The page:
As part of its market research, Easy Park Group periodically publishes a report on the state of smart cities around the world. In all, it takes an in-depth look at 500 cities around the world from different points of view, primarily in terms of the categories most relevant to smart cities: transportation and mobility, sustainability, governance, innovation economics, digitization, cybersecurity, and more.
A ranking based on 24 different factors is developed. These factors include, among others, the quality of public transit and availability of carsharing, citizens’ electronic participation, the number of Wi-Fi hotspots, the environment for innovative businesses, or the scope of technologies such as 4G LTE in terms of mobile communications. The general classification of major cities is available on their website, and you can even see which ones are the best according to each of the factors rated:
An ever-smarter world
The winning city at the global level this year was Gothenburg (Sweden), which has 570,000 inhabitants and earned 7.2 out of 10 possible points. It has great public transit and parking facilities; it uses energy, building materials, and garbage collection sustainably; has municipal regulations suitable for a smart city; it is well-digitized (maps, street, communications); and citizens clearly take note of all of this. The next cities at the top of the list are Bergen (Norway) at number 2 and Stockholm (Sweden) in 3rd place.
Other noteworthy cities in the United States, for one, are Chicago, Washington, D.C., and Boston coming in 4th, 6th, and 9th, followed by New York (14), Philadelphia (21), Los Angeles (23), and San Francisco (34). In Europe, there is Amsterdam (the Netherlands) at number 5, along with several Nordic cities such as Oslo. In Spain, Madrid is listed in 58th place and Barcelona in 92nd (last year, they were 51 and 53, so they are in the “must improve” category). The first Australian city on the list is Sydney in 57th place, followed by Melbourne and Perth at 74th and 80th, respectively.
Chicago, whose municipal area is home to about 2.7 million people, is the first smart city over one million inhabitants (Stockholm comes in close with 960,000). In general, looking at the list you will see that there are quite a few well-ranked European cities among the top 100, especially many that aren’t “big capitals” as are Madrid, Paris, London, or Berlin, and that have somewhere between 200,000 and 500,000 inhabitants. In Italy, for instance, Florence is almost as good a smart city as Rome; in France, little Lyon even outranks Paris. These hard numbers seem to suggest that being a smart city is not a matter of size.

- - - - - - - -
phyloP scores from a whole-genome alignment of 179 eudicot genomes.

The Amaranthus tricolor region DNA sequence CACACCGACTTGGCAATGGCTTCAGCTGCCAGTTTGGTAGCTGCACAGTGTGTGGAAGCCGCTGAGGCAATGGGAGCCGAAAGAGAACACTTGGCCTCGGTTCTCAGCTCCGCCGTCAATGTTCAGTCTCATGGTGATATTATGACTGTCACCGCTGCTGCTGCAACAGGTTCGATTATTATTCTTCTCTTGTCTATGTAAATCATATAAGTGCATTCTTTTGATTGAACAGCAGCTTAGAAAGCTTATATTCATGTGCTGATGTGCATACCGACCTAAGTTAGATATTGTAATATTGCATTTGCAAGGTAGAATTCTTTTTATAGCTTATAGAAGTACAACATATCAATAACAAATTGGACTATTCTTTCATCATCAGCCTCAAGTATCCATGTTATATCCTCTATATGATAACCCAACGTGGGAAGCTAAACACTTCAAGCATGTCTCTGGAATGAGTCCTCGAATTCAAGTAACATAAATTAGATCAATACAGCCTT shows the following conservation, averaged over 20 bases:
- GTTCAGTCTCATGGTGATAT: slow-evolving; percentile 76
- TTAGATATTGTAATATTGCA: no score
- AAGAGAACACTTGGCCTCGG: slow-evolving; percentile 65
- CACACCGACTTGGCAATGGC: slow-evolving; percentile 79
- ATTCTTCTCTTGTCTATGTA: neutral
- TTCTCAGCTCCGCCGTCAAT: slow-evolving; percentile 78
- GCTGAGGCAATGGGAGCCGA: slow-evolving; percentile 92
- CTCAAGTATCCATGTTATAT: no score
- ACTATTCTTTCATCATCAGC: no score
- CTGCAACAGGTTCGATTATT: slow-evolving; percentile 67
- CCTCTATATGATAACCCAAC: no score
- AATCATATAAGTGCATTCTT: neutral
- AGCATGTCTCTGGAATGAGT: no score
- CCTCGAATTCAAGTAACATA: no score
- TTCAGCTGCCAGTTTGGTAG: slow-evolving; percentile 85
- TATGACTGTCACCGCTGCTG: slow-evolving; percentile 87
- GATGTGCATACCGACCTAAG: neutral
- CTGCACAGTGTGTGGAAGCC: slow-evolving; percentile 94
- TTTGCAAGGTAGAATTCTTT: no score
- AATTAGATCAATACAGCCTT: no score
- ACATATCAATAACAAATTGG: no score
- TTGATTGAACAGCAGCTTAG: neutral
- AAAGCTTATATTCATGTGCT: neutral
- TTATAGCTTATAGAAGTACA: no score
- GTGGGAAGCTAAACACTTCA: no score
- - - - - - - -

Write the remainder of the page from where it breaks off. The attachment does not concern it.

Chicago (CC) Sawyer Bengtson @Unsplash
Learning from the best
If we sort the list by each of the concepts, interesting things come to light.
Montreal (Canada) is the city with the best smart parking spaces, followed by Los Angeles and London. The city of Vancouver (Canada) has the best carsharing solutions, and traffic management through controls, maps, and sensors is ideal in the smaller cities of Køge (Denmark) and Hämeenlinna (Finland), which both have under 100,000 inhabitants.
In the category of sustainability, Nordic countries are at the top of the list: Reykjavik (Iceland) gets a 10 in terms of clean energy use. German cities, on the other hand, have the best smart buildings: no less than ten cities from Berlin to Bochum get a “10 out of 10” on that scale, with British cities (London, Leeds, Birmingham) and American ones (Boston, San Francisco, New York, Washington) following suit.
In waste collection, Vienna (Austria) takes first place; it is followed by German cities. Helsingborg, Sweden, is the city that best protects the environment, something very common in all the Nordic country.
In terms of citizen participation, Singapore is the city that offers its inhabitants the greatest ease of access for getting involved in governance, followed by the Australian cities of Sydney and Melbourne. More “digitized” cities include Stockholm (Sweden), Tallinn (Estonia), and Gothenburg (Sweden), which allows smart cities to share all information only with citizens but with other private companies and entities.
Vancouver (CC) Stuart Weir @Unsplash
As for the significant element of urban planning, the North American continent takes the cake: Chicago is the city with the best urban planning, followed by Toronto, Montreal, and Ottawa (Canada), with Washington D.C. standing out, as well.
As for the most innovative economic factors of smart cities, Helsingborg (Sweden) stands out in terms of education, and Boston and San Francisco are the best innovative business ecosystems. We mustn’t forget the importance of the great universities in the Boston/Cambridge area – especially the Massachusetts Institute of Technology and Harvard – and the influence from the nearby Silicon Valley in San Francisco.
As for cybersecurity, a new concept added to this year’s rankings, the safest smart city is Singapore, followed entirely by Canadian and Australian cities.
Finally, as for the experts’ perceptions – which may be a little more subjective than the other factors but capture the general perception and, as such, is no less important – the top positions got to Singapore, Stockholm, Tokyo, Amsterdam, Tel Aviv, and Barcelona. They all got a 10.
The perfect city
It’s interesting that, in almost all the categories, there is one city that got a 10, the maximum score. If we were to combine the best of each one, we could create a smart megacity with the transit capabilities of Montreal that is as sustainable as Reykjavik, as digitized as Stockholm, as well as Stockholm, and as well planned as Chicago, and has Boston’s business ecosystem, Singapore’s security, and the overall look of Barcelona.